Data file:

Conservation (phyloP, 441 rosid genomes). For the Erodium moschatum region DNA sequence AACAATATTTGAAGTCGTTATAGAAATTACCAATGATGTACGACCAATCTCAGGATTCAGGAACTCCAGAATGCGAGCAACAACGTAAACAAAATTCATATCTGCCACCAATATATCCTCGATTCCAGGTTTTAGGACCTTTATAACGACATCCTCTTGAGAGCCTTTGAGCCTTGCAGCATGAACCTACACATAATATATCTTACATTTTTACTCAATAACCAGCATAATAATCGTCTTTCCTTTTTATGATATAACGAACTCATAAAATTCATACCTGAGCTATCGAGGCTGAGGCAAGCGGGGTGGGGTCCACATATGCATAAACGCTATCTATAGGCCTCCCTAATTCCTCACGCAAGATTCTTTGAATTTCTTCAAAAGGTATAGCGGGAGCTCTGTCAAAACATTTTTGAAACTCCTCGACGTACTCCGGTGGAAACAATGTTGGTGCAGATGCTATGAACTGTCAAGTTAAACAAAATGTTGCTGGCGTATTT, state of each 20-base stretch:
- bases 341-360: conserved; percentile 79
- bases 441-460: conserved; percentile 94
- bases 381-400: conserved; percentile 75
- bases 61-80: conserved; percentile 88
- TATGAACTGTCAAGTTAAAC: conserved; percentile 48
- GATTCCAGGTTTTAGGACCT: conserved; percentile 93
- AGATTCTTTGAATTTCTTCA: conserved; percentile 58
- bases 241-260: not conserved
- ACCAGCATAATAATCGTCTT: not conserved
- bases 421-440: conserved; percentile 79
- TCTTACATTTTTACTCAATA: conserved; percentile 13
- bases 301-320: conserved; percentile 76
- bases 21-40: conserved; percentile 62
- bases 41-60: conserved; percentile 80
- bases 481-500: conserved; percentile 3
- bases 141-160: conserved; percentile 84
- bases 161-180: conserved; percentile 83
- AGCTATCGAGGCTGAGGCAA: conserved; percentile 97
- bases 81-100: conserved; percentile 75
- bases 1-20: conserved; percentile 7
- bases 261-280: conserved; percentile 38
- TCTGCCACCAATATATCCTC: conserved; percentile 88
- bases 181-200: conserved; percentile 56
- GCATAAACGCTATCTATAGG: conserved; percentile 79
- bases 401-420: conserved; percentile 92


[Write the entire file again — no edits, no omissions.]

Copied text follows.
Conservation (phyloP, 441 rosid genomes). For the Erodium moschatum region DNA sequence AACAATATTTGAAGTCGTTATAGAAATTACCAATGATGTACGACCAATCTCAGGATTCAGGAACTCCAGAATGCGAGCAACAACGTAAACAAAATTCATATCTGCCACCAATATATCCTCGATTCCAGGTTTTAGGACCTTTATAACGACATCCTCTTGAGAGCCTTTGAGCCTTGCAGCATGAACCTACACATAATATATCTTACATTTTTACTCAATAACCAGCATAATAATCGTCTTTCCTTTTTATGATATAACGAACTCATAAAATTCATACCTGAGCTATCGAGGCTGAGGCAAGCGGGGTGGGGTCCACATATGCATAAACGCTATCTATAGGCCTCCCTAATTCCTCACGCAAGATTCTTTGAATTTCTTCAAAAGGTATAGCGGGAGCTCTGTCAAAACATTTTTGAAACTCCTCGACGTACTCCGGTGGAAACAATGTTGGTGCAGATGCTATGAACTGTCAAGTTAAACAAAATGTTGCTGGCGTATTT, state of each 20-base stretch:
- bases 341-360: conserved; percentile 79
- bases 441-460: conserved; percentile 94
- bases 381-400: conserved; percentile 75
- bases 61-80: conserved; percentile 88
- TATGAACTGTCAAGTTAAAC: conserved; percentile 48
- GATTCCAGGTTTTAGGACCT: conserved; percentile 93
- AGATTCTTTGAATTTCTTCA: conserved; percentile 58
- bases 241-260: not conserved
- ACCAGCATAATAATCGTCTT: not conserved
- bases 421-440: conserved; percentile 79
- TCTTACATTTTTACTCAATA: conserved; percentile 13
- bases 301-320: conserved; percentile 76
- bases 21-40: conserved; percentile 62
- bases 41-60: conserved; percentile 80
- bases 481-500: conserved; percentile 3
- bases 141-160: conserved; percentile 84
- bases 161-180: conserved; percentile 83
- AGCTATCGAGGCTGAGGCAA: conserved; percentile 97
- bases 81-100: conserved; percentile 75
- bases 1-20: conserved; percentile 7
- bases 261-280: conserved; percentile 38
- TCTGCCACCAATATATCCTC: conserved; percentile 88
- bases 181-200: conserved; percentile 56
- GCATAAACGCTATCTATAGG: conserved; percentile 79
- bases 401-420: conserved; percentile 92